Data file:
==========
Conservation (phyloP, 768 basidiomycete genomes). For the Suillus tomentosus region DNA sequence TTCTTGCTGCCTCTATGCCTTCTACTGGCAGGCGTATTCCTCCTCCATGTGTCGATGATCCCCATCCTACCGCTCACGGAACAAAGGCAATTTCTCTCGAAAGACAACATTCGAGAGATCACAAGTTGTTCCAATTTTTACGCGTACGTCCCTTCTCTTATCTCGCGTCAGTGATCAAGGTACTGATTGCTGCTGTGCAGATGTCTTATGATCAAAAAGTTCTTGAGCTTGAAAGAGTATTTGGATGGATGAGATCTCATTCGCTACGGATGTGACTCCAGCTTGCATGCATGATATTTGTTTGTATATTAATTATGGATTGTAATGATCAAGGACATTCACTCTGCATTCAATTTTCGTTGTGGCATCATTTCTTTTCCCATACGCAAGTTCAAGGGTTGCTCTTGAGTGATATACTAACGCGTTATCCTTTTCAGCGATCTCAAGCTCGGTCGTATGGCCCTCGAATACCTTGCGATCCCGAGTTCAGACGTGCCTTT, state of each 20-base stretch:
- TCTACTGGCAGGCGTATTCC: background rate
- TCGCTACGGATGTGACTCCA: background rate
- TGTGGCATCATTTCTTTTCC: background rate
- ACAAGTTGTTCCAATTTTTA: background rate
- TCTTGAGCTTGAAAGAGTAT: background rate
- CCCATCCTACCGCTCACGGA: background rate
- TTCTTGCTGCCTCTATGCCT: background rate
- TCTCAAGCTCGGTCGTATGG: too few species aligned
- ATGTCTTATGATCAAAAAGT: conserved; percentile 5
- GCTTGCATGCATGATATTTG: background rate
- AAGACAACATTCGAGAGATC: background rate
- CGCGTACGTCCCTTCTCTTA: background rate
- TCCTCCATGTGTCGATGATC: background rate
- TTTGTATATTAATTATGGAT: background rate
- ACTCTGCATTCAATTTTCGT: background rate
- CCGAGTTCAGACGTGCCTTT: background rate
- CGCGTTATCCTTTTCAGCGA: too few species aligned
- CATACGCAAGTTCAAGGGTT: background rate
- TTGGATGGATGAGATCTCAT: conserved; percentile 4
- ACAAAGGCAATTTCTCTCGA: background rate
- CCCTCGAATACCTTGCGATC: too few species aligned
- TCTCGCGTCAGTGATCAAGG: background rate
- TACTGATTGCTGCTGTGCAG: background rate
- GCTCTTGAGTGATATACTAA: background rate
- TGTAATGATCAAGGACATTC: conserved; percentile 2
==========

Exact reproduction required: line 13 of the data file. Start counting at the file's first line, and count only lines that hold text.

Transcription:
- CGCGTACGTCCCTTCTCTTA: background rate